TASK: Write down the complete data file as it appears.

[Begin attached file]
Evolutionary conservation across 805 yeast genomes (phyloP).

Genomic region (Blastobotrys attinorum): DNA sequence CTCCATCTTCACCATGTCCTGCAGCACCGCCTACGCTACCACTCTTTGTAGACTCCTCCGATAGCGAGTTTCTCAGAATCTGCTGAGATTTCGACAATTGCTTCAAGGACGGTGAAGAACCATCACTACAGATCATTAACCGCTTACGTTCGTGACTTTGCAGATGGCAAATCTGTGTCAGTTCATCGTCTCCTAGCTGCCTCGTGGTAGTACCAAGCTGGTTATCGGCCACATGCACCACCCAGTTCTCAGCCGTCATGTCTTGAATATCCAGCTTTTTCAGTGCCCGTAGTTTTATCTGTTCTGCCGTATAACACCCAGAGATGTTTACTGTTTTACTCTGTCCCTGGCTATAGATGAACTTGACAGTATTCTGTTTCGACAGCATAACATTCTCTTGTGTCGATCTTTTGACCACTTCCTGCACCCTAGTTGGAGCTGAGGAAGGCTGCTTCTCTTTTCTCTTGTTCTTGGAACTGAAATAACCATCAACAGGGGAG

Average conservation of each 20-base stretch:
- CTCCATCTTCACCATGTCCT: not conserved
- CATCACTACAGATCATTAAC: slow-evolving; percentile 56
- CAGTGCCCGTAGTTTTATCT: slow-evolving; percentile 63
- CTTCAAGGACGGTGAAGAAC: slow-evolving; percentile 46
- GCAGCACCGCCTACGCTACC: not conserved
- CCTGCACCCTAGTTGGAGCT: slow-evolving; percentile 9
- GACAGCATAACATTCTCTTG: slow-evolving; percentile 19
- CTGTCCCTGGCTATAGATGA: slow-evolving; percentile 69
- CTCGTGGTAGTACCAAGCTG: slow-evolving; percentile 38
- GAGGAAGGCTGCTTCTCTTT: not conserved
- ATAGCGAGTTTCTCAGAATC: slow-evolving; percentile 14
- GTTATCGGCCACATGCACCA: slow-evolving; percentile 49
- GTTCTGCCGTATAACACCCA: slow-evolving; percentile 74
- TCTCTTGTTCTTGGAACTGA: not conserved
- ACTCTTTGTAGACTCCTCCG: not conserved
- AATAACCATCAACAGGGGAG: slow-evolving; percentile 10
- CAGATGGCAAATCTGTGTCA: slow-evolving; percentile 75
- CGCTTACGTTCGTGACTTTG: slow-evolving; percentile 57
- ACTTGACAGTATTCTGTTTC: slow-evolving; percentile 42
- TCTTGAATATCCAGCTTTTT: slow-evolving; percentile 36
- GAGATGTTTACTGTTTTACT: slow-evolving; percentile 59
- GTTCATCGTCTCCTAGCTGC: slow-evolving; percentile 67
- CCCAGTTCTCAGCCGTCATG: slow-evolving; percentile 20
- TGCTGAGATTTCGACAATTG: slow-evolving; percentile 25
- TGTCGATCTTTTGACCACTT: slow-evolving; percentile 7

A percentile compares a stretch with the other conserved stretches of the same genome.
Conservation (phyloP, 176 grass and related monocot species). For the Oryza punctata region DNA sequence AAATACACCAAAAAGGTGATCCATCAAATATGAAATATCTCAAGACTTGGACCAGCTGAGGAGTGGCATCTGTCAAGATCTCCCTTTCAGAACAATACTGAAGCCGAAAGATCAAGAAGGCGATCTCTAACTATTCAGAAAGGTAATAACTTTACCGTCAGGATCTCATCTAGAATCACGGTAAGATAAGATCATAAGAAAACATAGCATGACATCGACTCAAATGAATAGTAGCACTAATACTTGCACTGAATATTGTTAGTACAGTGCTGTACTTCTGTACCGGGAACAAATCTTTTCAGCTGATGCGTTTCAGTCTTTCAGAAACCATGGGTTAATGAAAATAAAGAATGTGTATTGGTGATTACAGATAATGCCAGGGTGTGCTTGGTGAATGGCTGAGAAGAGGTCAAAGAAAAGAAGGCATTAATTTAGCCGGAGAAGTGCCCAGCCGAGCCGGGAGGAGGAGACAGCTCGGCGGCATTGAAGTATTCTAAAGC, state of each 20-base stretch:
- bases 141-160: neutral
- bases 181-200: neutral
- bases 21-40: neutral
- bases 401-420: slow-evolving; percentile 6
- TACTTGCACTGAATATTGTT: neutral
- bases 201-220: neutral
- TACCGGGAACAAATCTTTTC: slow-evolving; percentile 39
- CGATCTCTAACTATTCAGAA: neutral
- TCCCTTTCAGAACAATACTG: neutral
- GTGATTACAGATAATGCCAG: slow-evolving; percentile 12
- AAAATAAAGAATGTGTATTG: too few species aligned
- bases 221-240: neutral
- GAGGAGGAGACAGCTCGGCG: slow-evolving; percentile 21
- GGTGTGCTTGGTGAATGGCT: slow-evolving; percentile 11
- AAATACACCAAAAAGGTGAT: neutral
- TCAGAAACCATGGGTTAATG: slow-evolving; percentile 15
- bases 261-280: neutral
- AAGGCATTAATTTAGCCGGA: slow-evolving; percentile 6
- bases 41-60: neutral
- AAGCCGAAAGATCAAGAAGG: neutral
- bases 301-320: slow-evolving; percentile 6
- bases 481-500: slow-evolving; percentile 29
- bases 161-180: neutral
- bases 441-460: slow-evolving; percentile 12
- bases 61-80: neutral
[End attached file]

Evolutionary conservation across 805 yeast genomes (phyloP).

Genomic region (Blastobotrys attinorum): DNA sequence CTCCATCTTCACCATGTCCTGCAGCACCGCCTACGCTACCACTCTTTGTAGACTCCTCCGATAGCGAGTTTCTCAGAATCTGCTGAGATTTCGACAATTGCTTCAAGGACGGTGAAGAACCATCACTACAGATCATTAACCGCTTACGTTCGTGACTTTGCAGATGGCAAATCTGTGTCAGTTCATCGTCTCCTAGCTGCCTCGTGGTAGTACCAAGCTGGTTATCGGCCACATGCACCACCCAGTTCTCAGCCGTCATGTCTTGAATATCCAGCTTTTTCAGTGCCCGTAGTTTTATCTGTTCTGCCGTATAACACCCAGAGATGTTTACTGTTTTACTCTGTCCCTGGCTATAGATGAACTTGACAGTATTCTGTTTCGACAGCATAACATTCTCTTGTGTCGATCTTTTGACCACTTCCTGCACCCTAGTTGGAGCTGAGGAAGGCTGCTTCTCTTTTCTCTTGTTCTTGGAACTGAAATAACCATCAACAGGGGAG

Average conservation of each 20-base stretch:
- CTCCATCTTCACCATGTCCT: not conserved
- CATCACTACAGATCATTAAC: slow-evolving; percentile 56
- CAGTGCCCGTAGTTTTATCT: slow-evolving; percentile 63
- CTTCAAGGACGGTGAAGAAC: slow-evolving; percentile 46
- GCAGCACCGCCTACGCTACC: not conserved
- CCTGCACCCTAGTTGGAGCT: slow-evolving; percentile 9
- GACAGCATAACATTCTCTTG: slow-evolving; percentile 19
- CTGTCCCTGGCTATAGATGA: slow-evolving; percentile 69
- CTCGTGGTAGTACCAAGCTG: slow-evolving; percentile 38
- GAGGAAGGCTGCTTCTCTTT: not conserved
- ATAGCGAGTTTCTCAGAATC: slow-evolving; percentile 14
- GTTATCGGCCACATGCACCA: slow-evolving; percentile 49
- GTTCTGCCGTATAACACCCA: slow-evolving; percentile 74
- TCTCTTGTTCTTGGAACTGA: not conserved
- ACTCTTTGTAGACTCCTCCG: not conserved
- AATAACCATCAACAGGGGAG: slow-evolving; percentile 10
- CAGATGGCAAATCTGTGTCA: slow-evolving; percentile 75
- CGCTTACGTTCGTGACTTTG: slow-evolving; percentile 57
- ACTTGACAGTATTCTGTTTC: slow-evolving; percentile 42
- TCTTGAATATCCAGCTTTTT: slow-evolving; percentile 36
- GAGATGTTTACTGTTTTACT: slow-evolving; percentile 59
- GTTCATCGTCTCCTAGCTGC: slow-evolving; percentile 67
- CCCAGTTCTCAGCCGTCATG: slow-evolving; percentile 20
- TGCTGAGATTTCGACAATTG: slow-evolving; percentile 25
- TGTCGATCTTTTGACCACTT: slow-evolving; percentile 7

A percentile compares a stretch with the other conserved stretches of the same genome.
Conservation (phyloP, 176 grass and related monocot species). For the Oryza punctata region DNA sequence AAATACACCAAAAAGGTGATCCATCAAATATGAAATATCTCAAGACTTGGACCAGCTGAGGAGTGGCATCTGTCAAGATCTCCCTTTCAGAACAATACTGAAGCCGAAAGATCAAGAAGGCGATCTCTAACTATTCAGAAAGGTAATAACTTTACCGTCAGGATCTCATCTAGAATCACGGTAAGATAAGATCATAAGAAAACATAGCATGACATCGACTCAAATGAATAGTAGCACTAATACTTGCACTGAATATTGTTAGTACAGTGCTGTACTTCTGTACCGGGAACAAATCTTTTCAGCTGATGCGTTTCAGTCTTTCAGAAACCATGGGTTAATGAAAATAAAGAATGTGTATTGGTGATTACAGATAATGCCAGGGTGTGCTTGGTGAATGGCTGAGAAGAGGTCAAAGAAAAGAAGGCATTAATTTAGCCGGAGAAGTGCCCAGCCGAGCCGGGAGGAGGAGACAGCTCGGCGGCATTGAAGTATTCTAAAGC, state of each 20-base stretch:
- bases 141-160: neutral
- bases 181-200: neutral
- bases 21-40: neutral
- bases 401-420: slow-evolving; percentile 6
- TACTTGCACTGAATATTGTT: neutral
- bases 201-220: neutral
- TACCGGGAACAAATCTTTTC: slow-evolving; percentile 39
- CGATCTCTAACTATTCAGAA: neutral
- TCCCTTTCAGAACAATACTG: neutral
- GTGATTACAGATAATGCCAG: slow-evolving; percentile 12
- AAAATAAAGAATGTGTATTG: too few species aligned
- bases 221-240: neutral
- GAGGAGGAGACAGCTCGGCG: slow-evolving; percentile 21
- GGTGTGCTTGGTGAATGGCT: slow-evolving; percentile 11
- AAATACACCAAAAAGGTGAT: neutral
- TCAGAAACCATGGGTTAATG: slow-evolving; percentile 15
- bases 261-280: neutral
- AAGGCATTAATTTAGCCGGA: slow-evolving; percentile 6
- bases 41-60: neutral
- AAGCCGAAAGATCAAGAAGG: neutral
- bases 301-320: slow-evolving; percentile 6
- bases 481-500: slow-evolving; percentile 29
- bases 161-180: neutral
- bases 441-460: slow-evolving; percentile 12
- bases 61-80: neutral